This is an equation my professor wrote to calculate the equilibrium surface temperature of a planet:$\frac{S}{4}(1-A) = \sigma T^4$. (A is the albedo of the planet and S is the intensity of starlight at that distance).
Why is there a factor of $\frac{1}{4}$ on the left hand side?


2 Answers 2


It's simple geometry:

A planet absorbs energy from its star with its geometric cross-section $\pi r^2$.

The same planet re-radiates the energy via its complete surface $4\pi r^2$.

In equilibrium, in the incoming energy equals the re-radiated energy:

$$ E_{in} = E_{out}\\ \pi r^2 \cdot S \cdot (1-A) = 4\pi r^2 \sigma T^4 $$ Divide by the surface area of the planet and you arrive at $$ \frac{S}{4}(1-A) = \sigma T^4 $$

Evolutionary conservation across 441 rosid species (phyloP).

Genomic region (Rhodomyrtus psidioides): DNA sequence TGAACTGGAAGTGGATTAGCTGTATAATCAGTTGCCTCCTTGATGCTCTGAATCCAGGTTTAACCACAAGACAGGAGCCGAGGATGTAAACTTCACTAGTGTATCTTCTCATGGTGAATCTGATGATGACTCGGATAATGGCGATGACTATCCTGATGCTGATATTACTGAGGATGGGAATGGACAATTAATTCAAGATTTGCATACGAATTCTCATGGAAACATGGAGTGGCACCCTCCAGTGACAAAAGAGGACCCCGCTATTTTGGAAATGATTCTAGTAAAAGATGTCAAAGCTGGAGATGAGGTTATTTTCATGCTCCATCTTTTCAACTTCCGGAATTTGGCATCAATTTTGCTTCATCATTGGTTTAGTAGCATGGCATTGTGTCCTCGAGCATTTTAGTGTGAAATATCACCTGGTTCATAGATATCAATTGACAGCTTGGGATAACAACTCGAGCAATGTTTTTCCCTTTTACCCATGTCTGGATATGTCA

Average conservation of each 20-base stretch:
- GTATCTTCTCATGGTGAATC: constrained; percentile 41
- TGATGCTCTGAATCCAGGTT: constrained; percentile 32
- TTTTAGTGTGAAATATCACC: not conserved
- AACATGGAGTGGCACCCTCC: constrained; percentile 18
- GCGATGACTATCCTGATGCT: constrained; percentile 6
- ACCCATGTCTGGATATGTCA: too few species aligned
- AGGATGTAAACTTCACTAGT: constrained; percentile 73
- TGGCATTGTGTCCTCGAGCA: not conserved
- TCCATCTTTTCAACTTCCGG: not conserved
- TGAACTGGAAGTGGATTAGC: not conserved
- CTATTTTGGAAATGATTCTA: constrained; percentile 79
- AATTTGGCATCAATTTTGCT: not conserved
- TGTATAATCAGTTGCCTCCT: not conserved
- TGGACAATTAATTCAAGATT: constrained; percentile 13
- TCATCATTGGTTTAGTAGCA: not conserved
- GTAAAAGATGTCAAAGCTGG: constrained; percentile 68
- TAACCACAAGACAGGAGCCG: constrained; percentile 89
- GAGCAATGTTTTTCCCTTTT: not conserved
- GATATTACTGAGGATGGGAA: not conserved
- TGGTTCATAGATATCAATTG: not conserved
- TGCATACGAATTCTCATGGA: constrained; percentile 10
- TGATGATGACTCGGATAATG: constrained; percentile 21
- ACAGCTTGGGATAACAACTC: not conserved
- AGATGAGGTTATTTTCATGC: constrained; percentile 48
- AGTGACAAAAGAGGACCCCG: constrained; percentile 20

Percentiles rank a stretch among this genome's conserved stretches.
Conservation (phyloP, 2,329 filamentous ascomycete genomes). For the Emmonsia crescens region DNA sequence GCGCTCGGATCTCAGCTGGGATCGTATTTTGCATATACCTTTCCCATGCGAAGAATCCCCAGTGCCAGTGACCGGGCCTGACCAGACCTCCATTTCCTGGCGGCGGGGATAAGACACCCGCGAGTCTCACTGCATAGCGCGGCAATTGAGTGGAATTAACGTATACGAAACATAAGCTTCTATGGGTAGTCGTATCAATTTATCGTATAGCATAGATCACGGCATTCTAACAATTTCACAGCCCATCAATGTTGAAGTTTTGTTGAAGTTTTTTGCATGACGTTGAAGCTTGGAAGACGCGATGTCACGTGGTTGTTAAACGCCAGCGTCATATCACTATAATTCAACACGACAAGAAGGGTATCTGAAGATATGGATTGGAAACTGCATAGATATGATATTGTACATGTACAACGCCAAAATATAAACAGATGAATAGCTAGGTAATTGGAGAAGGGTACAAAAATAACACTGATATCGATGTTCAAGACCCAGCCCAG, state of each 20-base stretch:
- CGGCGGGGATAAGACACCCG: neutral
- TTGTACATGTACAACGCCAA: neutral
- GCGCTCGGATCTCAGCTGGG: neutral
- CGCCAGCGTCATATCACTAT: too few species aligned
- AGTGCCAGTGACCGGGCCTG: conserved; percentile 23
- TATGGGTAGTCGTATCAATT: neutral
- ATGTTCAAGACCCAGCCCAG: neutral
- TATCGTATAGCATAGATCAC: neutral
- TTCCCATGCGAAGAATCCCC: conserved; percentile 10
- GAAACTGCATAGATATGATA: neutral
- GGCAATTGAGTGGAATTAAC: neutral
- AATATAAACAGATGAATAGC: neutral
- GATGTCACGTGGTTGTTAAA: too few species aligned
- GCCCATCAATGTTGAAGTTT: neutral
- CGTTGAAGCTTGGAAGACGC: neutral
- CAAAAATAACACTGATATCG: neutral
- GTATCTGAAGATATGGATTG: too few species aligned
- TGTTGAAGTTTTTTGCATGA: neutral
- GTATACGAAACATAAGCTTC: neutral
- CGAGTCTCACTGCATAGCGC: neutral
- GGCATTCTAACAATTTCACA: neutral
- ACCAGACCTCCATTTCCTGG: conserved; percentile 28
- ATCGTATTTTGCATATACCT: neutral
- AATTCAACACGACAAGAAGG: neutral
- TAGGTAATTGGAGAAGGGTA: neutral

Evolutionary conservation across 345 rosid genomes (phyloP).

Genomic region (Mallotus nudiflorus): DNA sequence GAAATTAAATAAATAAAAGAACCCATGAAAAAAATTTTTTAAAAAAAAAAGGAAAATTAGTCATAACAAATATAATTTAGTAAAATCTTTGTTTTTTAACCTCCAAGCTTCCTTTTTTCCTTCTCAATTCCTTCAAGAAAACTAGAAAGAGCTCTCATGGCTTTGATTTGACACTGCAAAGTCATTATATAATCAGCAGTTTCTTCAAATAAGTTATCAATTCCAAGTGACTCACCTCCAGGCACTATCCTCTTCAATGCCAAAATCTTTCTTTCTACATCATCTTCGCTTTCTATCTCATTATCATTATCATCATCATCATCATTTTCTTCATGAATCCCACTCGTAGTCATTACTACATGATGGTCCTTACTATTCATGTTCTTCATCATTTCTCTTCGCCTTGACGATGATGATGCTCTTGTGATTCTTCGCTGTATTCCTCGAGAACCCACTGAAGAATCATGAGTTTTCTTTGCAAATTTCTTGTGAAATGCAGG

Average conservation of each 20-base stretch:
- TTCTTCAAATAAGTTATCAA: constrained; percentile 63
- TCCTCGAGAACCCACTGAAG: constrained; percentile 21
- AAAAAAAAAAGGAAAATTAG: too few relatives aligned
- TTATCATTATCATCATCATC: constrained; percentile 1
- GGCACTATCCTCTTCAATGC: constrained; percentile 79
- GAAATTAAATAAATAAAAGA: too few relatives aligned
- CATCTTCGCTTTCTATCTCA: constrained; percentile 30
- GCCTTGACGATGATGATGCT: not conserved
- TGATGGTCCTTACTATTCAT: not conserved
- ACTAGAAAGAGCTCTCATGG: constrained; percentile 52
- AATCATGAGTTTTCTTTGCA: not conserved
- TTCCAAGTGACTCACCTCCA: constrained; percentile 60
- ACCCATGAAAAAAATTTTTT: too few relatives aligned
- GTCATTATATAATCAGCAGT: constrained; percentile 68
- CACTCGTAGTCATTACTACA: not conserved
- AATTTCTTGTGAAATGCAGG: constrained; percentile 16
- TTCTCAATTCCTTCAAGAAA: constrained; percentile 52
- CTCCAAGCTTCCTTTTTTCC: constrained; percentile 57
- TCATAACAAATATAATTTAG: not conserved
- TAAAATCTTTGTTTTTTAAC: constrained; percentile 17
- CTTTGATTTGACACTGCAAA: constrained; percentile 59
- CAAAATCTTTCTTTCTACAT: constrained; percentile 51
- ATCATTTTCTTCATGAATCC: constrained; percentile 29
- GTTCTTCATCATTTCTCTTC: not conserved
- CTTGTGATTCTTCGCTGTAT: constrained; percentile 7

The $\mathrm{\frac{S}{4}}$ represents the area- and time-averaged incident solar flux and the whole term on the LHS represents solar flux emitted by the planet.

The factor of 1/4 comes from the fact that only a single hemisphere is lit at any moment in time (creates a factor of 1/2), and from integrating over angles of incident sunlight on the lit hemisphere (creating another factor of 1/2). (Wikipedia)


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